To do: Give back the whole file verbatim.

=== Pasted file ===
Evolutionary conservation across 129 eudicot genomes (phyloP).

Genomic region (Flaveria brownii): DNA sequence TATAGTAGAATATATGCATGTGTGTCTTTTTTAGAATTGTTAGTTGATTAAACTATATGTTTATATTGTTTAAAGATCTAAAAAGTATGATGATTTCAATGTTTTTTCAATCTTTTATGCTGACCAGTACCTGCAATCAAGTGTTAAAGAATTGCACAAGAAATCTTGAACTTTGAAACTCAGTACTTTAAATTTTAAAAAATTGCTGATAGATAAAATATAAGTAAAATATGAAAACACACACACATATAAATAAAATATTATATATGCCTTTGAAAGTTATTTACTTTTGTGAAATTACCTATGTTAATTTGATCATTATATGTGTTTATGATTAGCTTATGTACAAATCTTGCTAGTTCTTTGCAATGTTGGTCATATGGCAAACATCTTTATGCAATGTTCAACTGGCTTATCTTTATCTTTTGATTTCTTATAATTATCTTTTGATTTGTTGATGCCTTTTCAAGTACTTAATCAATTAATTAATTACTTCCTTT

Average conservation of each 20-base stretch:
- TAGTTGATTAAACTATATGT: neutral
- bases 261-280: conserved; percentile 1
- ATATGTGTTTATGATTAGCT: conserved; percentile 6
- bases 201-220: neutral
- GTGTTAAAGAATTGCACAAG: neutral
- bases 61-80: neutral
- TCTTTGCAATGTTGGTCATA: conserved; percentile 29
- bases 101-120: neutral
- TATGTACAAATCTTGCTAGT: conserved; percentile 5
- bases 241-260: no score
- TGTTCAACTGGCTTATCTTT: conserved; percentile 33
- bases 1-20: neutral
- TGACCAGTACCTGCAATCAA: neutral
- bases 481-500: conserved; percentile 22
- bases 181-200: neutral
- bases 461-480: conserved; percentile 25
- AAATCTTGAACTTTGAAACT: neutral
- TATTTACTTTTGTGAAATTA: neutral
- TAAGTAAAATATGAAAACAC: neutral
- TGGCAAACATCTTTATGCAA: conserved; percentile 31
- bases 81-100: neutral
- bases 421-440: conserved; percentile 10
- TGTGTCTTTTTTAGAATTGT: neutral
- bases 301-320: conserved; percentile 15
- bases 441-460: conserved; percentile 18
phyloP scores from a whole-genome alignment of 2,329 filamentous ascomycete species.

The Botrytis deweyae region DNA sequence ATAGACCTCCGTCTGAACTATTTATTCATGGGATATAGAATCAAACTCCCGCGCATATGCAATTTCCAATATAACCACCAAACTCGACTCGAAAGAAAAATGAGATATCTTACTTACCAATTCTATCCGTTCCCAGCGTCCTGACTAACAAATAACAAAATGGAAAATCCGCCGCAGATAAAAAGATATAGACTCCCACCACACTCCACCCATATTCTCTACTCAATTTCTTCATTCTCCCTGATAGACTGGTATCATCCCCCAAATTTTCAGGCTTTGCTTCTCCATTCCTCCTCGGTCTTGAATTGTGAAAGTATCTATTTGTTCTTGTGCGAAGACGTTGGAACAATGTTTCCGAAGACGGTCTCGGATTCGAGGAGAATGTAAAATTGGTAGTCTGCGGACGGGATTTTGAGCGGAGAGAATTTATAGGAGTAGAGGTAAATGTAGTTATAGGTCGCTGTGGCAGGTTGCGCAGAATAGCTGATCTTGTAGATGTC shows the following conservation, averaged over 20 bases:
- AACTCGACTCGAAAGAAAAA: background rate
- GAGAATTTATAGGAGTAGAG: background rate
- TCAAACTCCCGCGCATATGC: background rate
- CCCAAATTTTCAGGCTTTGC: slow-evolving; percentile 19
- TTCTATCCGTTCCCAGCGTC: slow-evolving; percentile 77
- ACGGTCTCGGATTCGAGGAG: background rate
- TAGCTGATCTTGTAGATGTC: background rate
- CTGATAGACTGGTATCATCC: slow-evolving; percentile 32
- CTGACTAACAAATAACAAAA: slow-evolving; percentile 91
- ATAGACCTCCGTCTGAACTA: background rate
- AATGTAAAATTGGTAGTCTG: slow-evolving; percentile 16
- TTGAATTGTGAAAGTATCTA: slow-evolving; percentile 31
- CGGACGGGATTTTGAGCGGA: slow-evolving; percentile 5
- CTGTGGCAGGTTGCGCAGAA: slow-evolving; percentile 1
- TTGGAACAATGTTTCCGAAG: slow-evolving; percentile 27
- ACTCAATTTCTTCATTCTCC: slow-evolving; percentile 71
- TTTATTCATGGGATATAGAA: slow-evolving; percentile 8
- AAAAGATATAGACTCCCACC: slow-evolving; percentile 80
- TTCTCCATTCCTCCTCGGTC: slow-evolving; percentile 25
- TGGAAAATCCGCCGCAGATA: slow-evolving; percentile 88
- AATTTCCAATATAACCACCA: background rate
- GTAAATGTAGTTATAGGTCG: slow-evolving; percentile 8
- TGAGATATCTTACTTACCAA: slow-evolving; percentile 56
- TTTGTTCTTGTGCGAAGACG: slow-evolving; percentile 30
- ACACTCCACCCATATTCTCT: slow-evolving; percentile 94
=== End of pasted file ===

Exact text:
Evolutionary conservation across 129 eudicot genomes (phyloP).

Genomic region (Flaveria brownii): DNA sequence TATAGTAGAATATATGCATGTGTGTCTTTTTTAGAATTGTTAGTTGATTAAACTATATGTTTATATTGTTTAAAGATCTAAAAAGTATGATGATTTCAATGTTTTTTCAATCTTTTATGCTGACCAGTACCTGCAATCAAGTGTTAAAGAATTGCACAAGAAATCTTGAACTTTGAAACTCAGTACTTTAAATTTTAAAAAATTGCTGATAGATAAAATATAAGTAAAATATGAAAACACACACACATATAAATAAAATATTATATATGCCTTTGAAAGTTATTTACTTTTGTGAAATTACCTATGTTAATTTGATCATTATATGTGTTTATGATTAGCTTATGTACAAATCTTGCTAGTTCTTTGCAATGTTGGTCATATGGCAAACATCTTTATGCAATGTTCAACTGGCTTATCTTTATCTTTTGATTTCTTATAATTATCTTTTGATTTGTTGATGCCTTTTCAAGTACTTAATCAATTAATTAATTACTTCCTTT

Average conservation of each 20-base stretch:
- TAGTTGATTAAACTATATGT: neutral
- bases 261-280: conserved; percentile 1
- ATATGTGTTTATGATTAGCT: conserved; percentile 6
- bases 201-220: neutral
- GTGTTAAAGAATTGCACAAG: neutral
- bases 61-80: neutral
- TCTTTGCAATGTTGGTCATA: conserved; percentile 29
- bases 101-120: neutral
- TATGTACAAATCTTGCTAGT: conserved; percentile 5
- bases 241-260: no score
- TGTTCAACTGGCTTATCTTT: conserved; percentile 33
- bases 1-20: neutral
- TGACCAGTACCTGCAATCAA: neutral
- bases 481-500: conserved; percentile 22
- bases 181-200: neutral
- bases 461-480: conserved; percentile 25
- AAATCTTGAACTTTGAAACT: neutral
- TATTTACTTTTGTGAAATTA: neutral
- TAAGTAAAATATGAAAACAC: neutral
- TGGCAAACATCTTTATGCAA: conserved; percentile 31
- bases 81-100: neutral
- bases 421-440: conserved; percentile 10
- TGTGTCTTTTTTAGAATTGT: neutral
- bases 301-320: conserved; percentile 15
- bases 441-460: conserved; percentile 18
phyloP scores from a whole-genome alignment of 2,329 filamentous ascomycete species.

The Botrytis deweyae region DNA sequence ATAGACCTCCGTCTGAACTATTTATTCATGGGATATAGAATCAAACTCCCGCGCATATGCAATTTCCAATATAACCACCAAACTCGACTCGAAAGAAAAATGAGATATCTTACTTACCAATTCTATCCGTTCCCAGCGTCCTGACTAACAAATAACAAAATGGAAAATCCGCCGCAGATAAAAAGATATAGACTCCCACCACACTCCACCCATATTCTCTACTCAATTTCTTCATTCTCCCTGATAGACTGGTATCATCCCCCAAATTTTCAGGCTTTGCTTCTCCATTCCTCCTCGGTCTTGAATTGTGAAAGTATCTATTTGTTCTTGTGCGAAGACGTTGGAACAATGTTTCCGAAGACGGTCTCGGATTCGAGGAGAATGTAAAATTGGTAGTCTGCGGACGGGATTTTGAGCGGAGAGAATTTATAGGAGTAGAGGTAAATGTAGTTATAGGTCGCTGTGGCAGGTTGCGCAGAATAGCTGATCTTGTAGATGTC shows the following conservation, averaged over 20 bases:
- AACTCGACTCGAAAGAAAAA: background rate
- GAGAATTTATAGGAGTAGAG: background rate
- TCAAACTCCCGCGCATATGC: background rate
- CCCAAATTTTCAGGCTTTGC: slow-evolving; percentile 19
- TTCTATCCGTTCCCAGCGTC: slow-evolving; percentile 77
- ACGGTCTCGGATTCGAGGAG: background rate
- TAGCTGATCTTGTAGATGTC: background rate
- CTGATAGACTGGTATCATCC: slow-evolving; percentile 32
- CTGACTAACAAATAACAAAA: slow-evolving; percentile 91
- ATAGACCTCCGTCTGAACTA: background rate
- AATGTAAAATTGGTAGTCTG: slow-evolving; percentile 16
- TTGAATTGTGAAAGTATCTA: slow-evolving; percentile 31
- CGGACGGGATTTTGAGCGGA: slow-evolving; percentile 5
- CTGTGGCAGGTTGCGCAGAA: slow-evolving; percentile 1
- TTGGAACAATGTTTCCGAAG: slow-evolving; percentile 27
- ACTCAATTTCTTCATTCTCC: slow-evolving; percentile 71
- TTTATTCATGGGATATAGAA: slow-evolving; percentile 8
- AAAAGATATAGACTCCCACC: slow-evolving; percentile 80
- TTCTCCATTCCTCCTCGGTC: slow-evolving; percentile 25
- TGGAAAATCCGCCGCAGATA: slow-evolving; percentile 88
- AATTTCCAATATAACCACCA: background rate
- GTAAATGTAGTTATAGGTCG: slow-evolving; percentile 8
- TGAGATATCTTACTTACCAA: slow-evolving; percentile 56
- TTTGTTCTTGTGCGAAGACG: slow-evolving; percentile 30
- ACACTCCACCCATATTCTCT: slow-evolving; percentile 94